By Emmanuel Elebeke
The Lagos State Government stands the risk of losing 2 percent of its 2018 annual revenue for breaching the National Data Protection Regulation, NDPR if found guilty in the ongoing investigation by the National Information and Technology Development Agency, NITDA.
However, the State may as well face criminal prosecution based on sections 7 and 8 of the NITDA Act or be dragged to court by aggrieved taxpayers in Lagos whose personal data were exposed by the state revenue service.
Speaking to Vanguard, the Legal Officer with eGovernment Development and Regulation Department at NITDA, Femi Daniel said any of the three punishments are likely to be applied in the case against Lagos State Government for the alleged NDPR breach as stipulated by NITDA Act.
It will be recalled that the National Information Technology Development Agency (NITDA) had last Friday, 27th December 2019 said that it was investigating the Lagos Internal Revenue Service over an alleged breach of the Nigeria Data Protection Regulation (NDPR), 2019.
In a statement signed by the Director-General of the agency on Friday, Kashifu Inuwa Abdullahi, the agency said it was reliably informed and duly ascertained that the Lagos State Internal Revenue Service (LIRS) published a web portal – https://lagos.qpay.ng/TaxPayer – where personal information of taxpayers of Lagos State was gleaned by the general public in breach of the Nigeria Data Protection Regulation (NDPR), 2019.
It, therefore, resolved to further investigate the alleged breach and the circumstances surrounding it with the aim of assessing the impact of the breach as well as determine the responsibility and culpability of data controllers or processors connected to the breach and prevent future occurrence.
Mr. Daniel stated that exposing peoples’ personal data remains a criminal offense saying that NITDA would leave no stone unturned in ensuring that the matter is fully investigated and perpetrators brought to book. He insisted that ‘‘In data protection, it does not matter whether it was done by mistake because there are punishments for the violators,’’ adding that those who did not follow remedial steps will be met with severe punishments.
Following the receipt of the complaint against the Lagos Internal Revenue Service, he said the department had swung into action by issuing a press statement based on the public nature of the complaint in line with NITDA rules and is now waiting for the response before the final decision will be taken on which of the punishments to apply.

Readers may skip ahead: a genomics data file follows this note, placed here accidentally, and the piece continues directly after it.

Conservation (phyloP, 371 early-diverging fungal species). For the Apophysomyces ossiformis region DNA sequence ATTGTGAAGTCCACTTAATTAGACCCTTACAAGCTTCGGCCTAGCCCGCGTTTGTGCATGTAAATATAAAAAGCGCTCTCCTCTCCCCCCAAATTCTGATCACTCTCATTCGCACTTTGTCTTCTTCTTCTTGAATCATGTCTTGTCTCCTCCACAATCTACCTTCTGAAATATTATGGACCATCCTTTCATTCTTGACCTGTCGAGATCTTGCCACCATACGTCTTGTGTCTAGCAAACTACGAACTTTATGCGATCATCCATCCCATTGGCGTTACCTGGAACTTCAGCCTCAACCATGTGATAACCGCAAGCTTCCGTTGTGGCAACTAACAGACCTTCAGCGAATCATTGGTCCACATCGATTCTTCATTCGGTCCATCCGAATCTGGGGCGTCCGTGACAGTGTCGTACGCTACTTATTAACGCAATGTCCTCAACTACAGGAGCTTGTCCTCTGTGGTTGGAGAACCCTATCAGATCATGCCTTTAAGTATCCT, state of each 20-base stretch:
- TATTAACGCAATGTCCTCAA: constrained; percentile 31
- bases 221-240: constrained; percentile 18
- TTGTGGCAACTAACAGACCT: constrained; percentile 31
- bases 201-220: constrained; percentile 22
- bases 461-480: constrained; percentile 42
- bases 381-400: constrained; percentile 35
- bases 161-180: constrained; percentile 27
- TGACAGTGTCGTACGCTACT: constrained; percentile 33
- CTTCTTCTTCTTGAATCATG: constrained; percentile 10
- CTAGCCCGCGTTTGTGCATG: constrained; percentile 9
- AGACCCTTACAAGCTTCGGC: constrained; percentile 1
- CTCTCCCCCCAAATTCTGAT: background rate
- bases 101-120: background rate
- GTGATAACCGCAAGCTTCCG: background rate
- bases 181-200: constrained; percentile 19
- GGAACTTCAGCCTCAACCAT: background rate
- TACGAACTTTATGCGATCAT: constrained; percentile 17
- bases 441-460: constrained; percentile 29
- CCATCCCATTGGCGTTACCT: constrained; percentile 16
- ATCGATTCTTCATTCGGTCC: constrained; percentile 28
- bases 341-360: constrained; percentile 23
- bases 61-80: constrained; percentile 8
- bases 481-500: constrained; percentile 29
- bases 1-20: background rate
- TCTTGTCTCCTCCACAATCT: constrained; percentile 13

With the 7 days window given to the LIRS to respond beginning from last Monday, he said that the agency now expects to hear from them early next week.
‘‘We have an enforcement process working, which the agency has been following. After we received the complaint the Lagos Internal Revenue Service, LIRS breached National Data Protection Regulation, NDPR, what we did was to issue a press statement based on the public nature of the complaint.
‘‘The next thing is for us to hear from the other side. We have written them, LIRS, to give us further information on what transpired, the parties involved and the consultant that developed the portal.
‘‘We are also aware that LIRS has recruited a Data Protection organization, in line with Article 4.5 of the National Data Protection Regulation, NDPR, though, there is no official communication regarding that. But it must be made clear that it does not make them expose peoples’ data. The important thing is that they have realised that they made a mistake and consequently pulled down the site.
‘‘We expect to hear from them early next week because we gave them 7 days starting from yesterday, Monday, December 30th, 2019. With evidence of delivery of the letter, we will be able to get an idea of how they have gone,’’ he said.
The Data Protection Organizations are licensed agents that help organizations comply with the NDPR.
For him, it does not matter whether a data breach offense was done by mistake or not because there are punishments for the violators, noting that those who failed to follow lay down procedures will be met with severe punishments.
‘‘Glitches of this kind do not insulate LIRS from responsibility or culpability from whatever actions, civil or criminal, that may arise from such glitch, as personal and confidential information of data subjects were made available to the public illegally,’’ noting that such glitches are in breach of the NDPR and invariably the National Information Technology Development Agency Act 2007.
He advised the public to be vigilant and to report immediately to NITDA or other law enforcement agencies if they notice that the information of any data subject on the LIRS database is further disclosed or used in any manner in violation of the NDPR.
‘‘I enjoin all parties to cooperate with NITDA as we seek to protect the personal and confidential information of Nigerian Citizens from misuse and abuse,’’ He said.
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